Many guys make the mistake of either dragging their baits along the bottom or drifting their bait too far over the heads of the fish and they rarely make adjustments to their floats. I tell all my students that the first thing they want to do in every spot that the fish is to find the bottom.
Having the perfect leader set up and the best bait and then making a great drift is useless if your bait is 5 feet over their heads. Find the bottom and you will find the fish. I guess the depth just by looking at the pool, then I adjust my float to what I think the depth might be, I usually start shallower than deeper and make a drift.
The first drift is to see if the bait catches the bottom or if the float keeps tilting downriver fast. if this happens I’m likely hitting bottom. If it drifts freely without any tilting or bumping rocks I just make it a foot deeper and try again, then I keep repeating until I start hitting the bottom.
Once you find the bottom you can shorten up your leader by 6 to 12 inches and then make and good clean and controlled drift, and then start covering the water 1 foot at a time as I describe above.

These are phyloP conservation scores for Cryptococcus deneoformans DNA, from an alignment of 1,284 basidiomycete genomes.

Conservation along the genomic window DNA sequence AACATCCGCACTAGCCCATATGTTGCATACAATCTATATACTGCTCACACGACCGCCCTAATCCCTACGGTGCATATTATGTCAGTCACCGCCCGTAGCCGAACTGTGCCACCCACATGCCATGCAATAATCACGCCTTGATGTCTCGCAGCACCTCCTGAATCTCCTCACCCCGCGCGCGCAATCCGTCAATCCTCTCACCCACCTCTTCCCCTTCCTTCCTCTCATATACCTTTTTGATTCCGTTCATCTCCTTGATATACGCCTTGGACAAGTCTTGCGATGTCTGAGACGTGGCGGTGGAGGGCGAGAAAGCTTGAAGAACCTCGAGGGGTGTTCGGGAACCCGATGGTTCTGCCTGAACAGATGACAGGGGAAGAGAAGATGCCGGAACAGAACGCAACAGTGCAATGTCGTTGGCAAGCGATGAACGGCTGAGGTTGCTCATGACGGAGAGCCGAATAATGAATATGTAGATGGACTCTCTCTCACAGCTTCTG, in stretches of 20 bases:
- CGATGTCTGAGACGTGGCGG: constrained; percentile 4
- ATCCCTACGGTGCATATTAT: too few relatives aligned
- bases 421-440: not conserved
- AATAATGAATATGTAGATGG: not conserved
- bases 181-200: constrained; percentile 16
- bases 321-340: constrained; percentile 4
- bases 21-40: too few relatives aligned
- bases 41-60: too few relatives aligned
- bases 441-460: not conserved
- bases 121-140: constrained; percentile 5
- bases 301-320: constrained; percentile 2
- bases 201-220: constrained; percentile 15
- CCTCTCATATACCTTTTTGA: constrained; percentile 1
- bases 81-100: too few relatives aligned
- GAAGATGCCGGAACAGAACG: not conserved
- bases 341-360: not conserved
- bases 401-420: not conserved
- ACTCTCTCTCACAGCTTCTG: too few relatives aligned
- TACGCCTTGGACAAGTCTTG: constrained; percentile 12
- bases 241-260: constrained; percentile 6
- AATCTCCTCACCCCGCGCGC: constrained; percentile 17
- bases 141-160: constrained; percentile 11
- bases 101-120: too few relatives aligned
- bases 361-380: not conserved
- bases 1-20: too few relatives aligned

Using the right float and using the right bait can really help you learn how to find the bottom better.
A sensitive float like the ones I recommend on my best floats page will help you find the bottom easier. Round floats suck for this!
A heavier bait that gets down fast and stays down and one that will drag and catch the bottom more often will also help you determine if you are on the bottom or not. A very light bait will not work so well.
For more information check out my page How To Know How Deep To Set Your Float – 2 Easy Ways
Centerpin Fishing – Speed Control
Speed control is the most important fundamental of all four when it comes to float fishing. I didn’t realize this until I started guiding and had the opportunity to watch hundreds of anglers fish and not catch any fish.
When I started guiding I would wonder why one angler would catch all the fish even though both of them used the same setup and even the same bait. Was it just luck? Eventually, I figured it out, let me explain.
There are a lot of reasons why one guy might catch all the fish including maybe a little luck, but after seeing this happen over and over again with both float fishing anglers, spin fishing anglers, and even fly anglers, I realized that it almost always came down to speed.
If I watched both anglers closely enough I would eventually realize that one angler would hold his float back just a little and this would slow his bait down just enough that he would always catch more fish.